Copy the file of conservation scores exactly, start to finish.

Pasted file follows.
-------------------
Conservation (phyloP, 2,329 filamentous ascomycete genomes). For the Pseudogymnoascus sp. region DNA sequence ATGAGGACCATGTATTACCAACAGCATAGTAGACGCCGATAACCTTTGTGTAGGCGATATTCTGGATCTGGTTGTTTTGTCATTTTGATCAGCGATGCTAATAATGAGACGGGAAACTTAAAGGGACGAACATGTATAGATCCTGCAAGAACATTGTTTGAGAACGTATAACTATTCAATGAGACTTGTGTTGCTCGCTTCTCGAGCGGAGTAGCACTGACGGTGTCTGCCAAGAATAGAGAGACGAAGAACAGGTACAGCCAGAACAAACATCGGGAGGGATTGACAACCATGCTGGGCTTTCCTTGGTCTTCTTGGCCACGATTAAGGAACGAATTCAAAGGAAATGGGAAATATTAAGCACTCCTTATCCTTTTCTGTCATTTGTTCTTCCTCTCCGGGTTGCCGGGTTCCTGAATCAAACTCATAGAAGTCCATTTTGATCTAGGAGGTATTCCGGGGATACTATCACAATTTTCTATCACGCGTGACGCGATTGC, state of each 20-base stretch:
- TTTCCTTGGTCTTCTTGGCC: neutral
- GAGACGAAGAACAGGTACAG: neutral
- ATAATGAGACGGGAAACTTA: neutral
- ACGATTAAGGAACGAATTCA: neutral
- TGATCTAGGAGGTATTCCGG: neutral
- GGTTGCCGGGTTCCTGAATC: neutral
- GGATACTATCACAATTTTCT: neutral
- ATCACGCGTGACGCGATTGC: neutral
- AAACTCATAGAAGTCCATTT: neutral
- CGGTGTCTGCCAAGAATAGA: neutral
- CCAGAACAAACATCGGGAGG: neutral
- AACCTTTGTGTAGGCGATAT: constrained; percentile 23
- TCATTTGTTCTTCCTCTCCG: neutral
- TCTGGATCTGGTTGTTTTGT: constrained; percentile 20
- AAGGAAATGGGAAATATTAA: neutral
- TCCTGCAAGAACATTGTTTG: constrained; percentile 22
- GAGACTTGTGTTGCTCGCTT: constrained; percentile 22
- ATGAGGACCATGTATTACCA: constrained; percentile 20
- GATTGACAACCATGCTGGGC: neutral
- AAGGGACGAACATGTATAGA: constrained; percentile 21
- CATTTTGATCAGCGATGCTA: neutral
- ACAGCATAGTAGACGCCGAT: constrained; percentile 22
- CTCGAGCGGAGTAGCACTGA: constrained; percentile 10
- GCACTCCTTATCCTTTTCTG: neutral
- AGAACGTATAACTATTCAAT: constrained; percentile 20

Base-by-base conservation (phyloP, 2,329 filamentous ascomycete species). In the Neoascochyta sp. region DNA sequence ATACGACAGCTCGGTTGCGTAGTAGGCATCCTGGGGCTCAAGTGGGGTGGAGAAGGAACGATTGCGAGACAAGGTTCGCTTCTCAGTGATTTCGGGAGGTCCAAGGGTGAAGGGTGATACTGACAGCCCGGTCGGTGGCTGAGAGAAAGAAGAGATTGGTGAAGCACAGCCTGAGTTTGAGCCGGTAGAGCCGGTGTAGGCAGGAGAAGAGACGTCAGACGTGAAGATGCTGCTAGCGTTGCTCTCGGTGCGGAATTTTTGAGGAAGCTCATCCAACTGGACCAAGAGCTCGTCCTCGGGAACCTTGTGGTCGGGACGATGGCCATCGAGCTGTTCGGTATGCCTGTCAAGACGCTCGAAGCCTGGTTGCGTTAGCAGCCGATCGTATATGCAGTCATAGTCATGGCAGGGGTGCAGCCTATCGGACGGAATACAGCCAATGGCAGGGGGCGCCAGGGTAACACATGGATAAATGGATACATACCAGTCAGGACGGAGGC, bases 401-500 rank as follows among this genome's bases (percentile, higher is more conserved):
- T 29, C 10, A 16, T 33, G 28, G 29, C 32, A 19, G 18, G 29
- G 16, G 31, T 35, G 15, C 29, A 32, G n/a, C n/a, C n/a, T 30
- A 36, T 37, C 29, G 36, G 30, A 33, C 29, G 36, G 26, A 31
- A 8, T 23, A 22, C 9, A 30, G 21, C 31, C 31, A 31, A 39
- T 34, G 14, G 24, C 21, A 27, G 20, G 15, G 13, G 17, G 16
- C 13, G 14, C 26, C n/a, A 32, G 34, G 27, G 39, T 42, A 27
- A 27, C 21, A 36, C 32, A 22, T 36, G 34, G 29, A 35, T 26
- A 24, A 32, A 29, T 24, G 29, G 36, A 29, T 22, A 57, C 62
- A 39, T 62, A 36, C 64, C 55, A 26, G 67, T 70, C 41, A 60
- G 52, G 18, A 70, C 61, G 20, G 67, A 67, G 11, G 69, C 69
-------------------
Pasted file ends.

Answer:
Conservation (phyloP, 2,329 filamentous ascomycete genomes). For the Pseudogymnoascus sp. region DNA sequence ATGAGGACCATGTATTACCAACAGCATAGTAGACGCCGATAACCTTTGTGTAGGCGATATTCTGGATCTGGTTGTTTTGTCATTTTGATCAGCGATGCTAATAATGAGACGGGAAACTTAAAGGGACGAACATGTATAGATCCTGCAAGAACATTGTTTGAGAACGTATAACTATTCAATGAGACTTGTGTTGCTCGCTTCTCGAGCGGAGTAGCACTGACGGTGTCTGCCAAGAATAGAGAGACGAAGAACAGGTACAGCCAGAACAAACATCGGGAGGGATTGACAACCATGCTGGGCTTTCCTTGGTCTTCTTGGCCACGATTAAGGAACGAATTCAAAGGAAATGGGAAATATTAAGCACTCCTTATCCTTTTCTGTCATTTGTTCTTCCTCTCCGGGTTGCCGGGTTCCTGAATCAAACTCATAGAAGTCCATTTTGATCTAGGAGGTATTCCGGGGATACTATCACAATTTTCTATCACGCGTGACGCGATTGC, state of each 20-base stretch:
- TTTCCTTGGTCTTCTTGGCC: neutral
- GAGACGAAGAACAGGTACAG: neutral
- ATAATGAGACGGGAAACTTA: neutral
- ACGATTAAGGAACGAATTCA: neutral
- TGATCTAGGAGGTATTCCGG: neutral
- GGTTGCCGGGTTCCTGAATC: neutral
- GGATACTATCACAATTTTCT: neutral
- ATCACGCGTGACGCGATTGC: neutral
- AAACTCATAGAAGTCCATTT: neutral
- CGGTGTCTGCCAAGAATAGA: neutral
- CCAGAACAAACATCGGGAGG: neutral
- AACCTTTGTGTAGGCGATAT: constrained; percentile 23
- TCATTTGTTCTTCCTCTCCG: neutral
- TCTGGATCTGGTTGTTTTGT: constrained; percentile 20
- AAGGAAATGGGAAATATTAA: neutral
- TCCTGCAAGAACATTGTTTG: constrained; percentile 22
- GAGACTTGTGTTGCTCGCTT: constrained; percentile 22
- ATGAGGACCATGTATTACCA: constrained; percentile 20
- GATTGACAACCATGCTGGGC: neutral
- AAGGGACGAACATGTATAGA: constrained; percentile 21
- CATTTTGATCAGCGATGCTA: neutral
- ACAGCATAGTAGACGCCGAT: constrained; percentile 22
- CTCGAGCGGAGTAGCACTGA: constrained; percentile 10
- GCACTCCTTATCCTTTTCTG: neutral
- AGAACGTATAACTATTCAAT: constrained; percentile 20

Base-by-base conservation (phyloP, 2,329 filamentous ascomycete species). In the Neoascochyta sp. region DNA sequence ATACGACAGCTCGGTTGCGTAGTAGGCATCCTGGGGCTCAAGTGGGGTGGAGAAGGAACGATTGCGAGACAAGGTTCGCTTCTCAGTGATTTCGGGAGGTCCAAGGGTGAAGGGTGATACTGACAGCCCGGTCGGTGGCTGAGAGAAAGAAGAGATTGGTGAAGCACAGCCTGAGTTTGAGCCGGTAGAGCCGGTGTAGGCAGGAGAAGAGACGTCAGACGTGAAGATGCTGCTAGCGTTGCTCTCGGTGCGGAATTTTTGAGGAAGCTCATCCAACTGGACCAAGAGCTCGTCCTCGGGAACCTTGTGGTCGGGACGATGGCCATCGAGCTGTTCGGTATGCCTGTCAAGACGCTCGAAGCCTGGTTGCGTTAGCAGCCGATCGTATATGCAGTCATAGTCATGGCAGGGGTGCAGCCTATCGGACGGAATACAGCCAATGGCAGGGGGCGCCAGGGTAACACATGGATAAATGGATACATACCAGTCAGGACGGAGGC, bases 401-500 rank as follows among this genome's bases (percentile, higher is more conserved):
- T 29, C 10, A 16, T 33, G 28, G 29, C 32, A 19, G 18, G 29
- G 16, G 31, T 35, G 15, C 29, A 32, G n/a, C n/a, C n/a, T 30
- A 36, T 37, C 29, G 36, G 30, A 33, C 29, G 36, G 26, A 31
- A 8, T 23, A 22, C 9, A 30, G 21, C 31, C 31, A 31, A 39
- T 34, G 14, G 24, C 21, A 27, G 20, G 15, G 13, G 17, G 16
- C 13, G 14, C 26, C n/a, A 32, G 34, G 27, G 39, T 42, A 27
- A 27, C 21, A 36, C 32, A 22, T 36, G 34, G 29, A 35, T 26
- A 24, A 32, A 29, T 24, G 29, G 36, A 29, T 22, A 57, C 62
- A 39, T 62, A 36, C 64, C 55, A 26, G 67, T 70, C 41, A 60
- G 52, G 18, A 70, C 61, G 20, G 67, A 67, G 11, G 69, C 69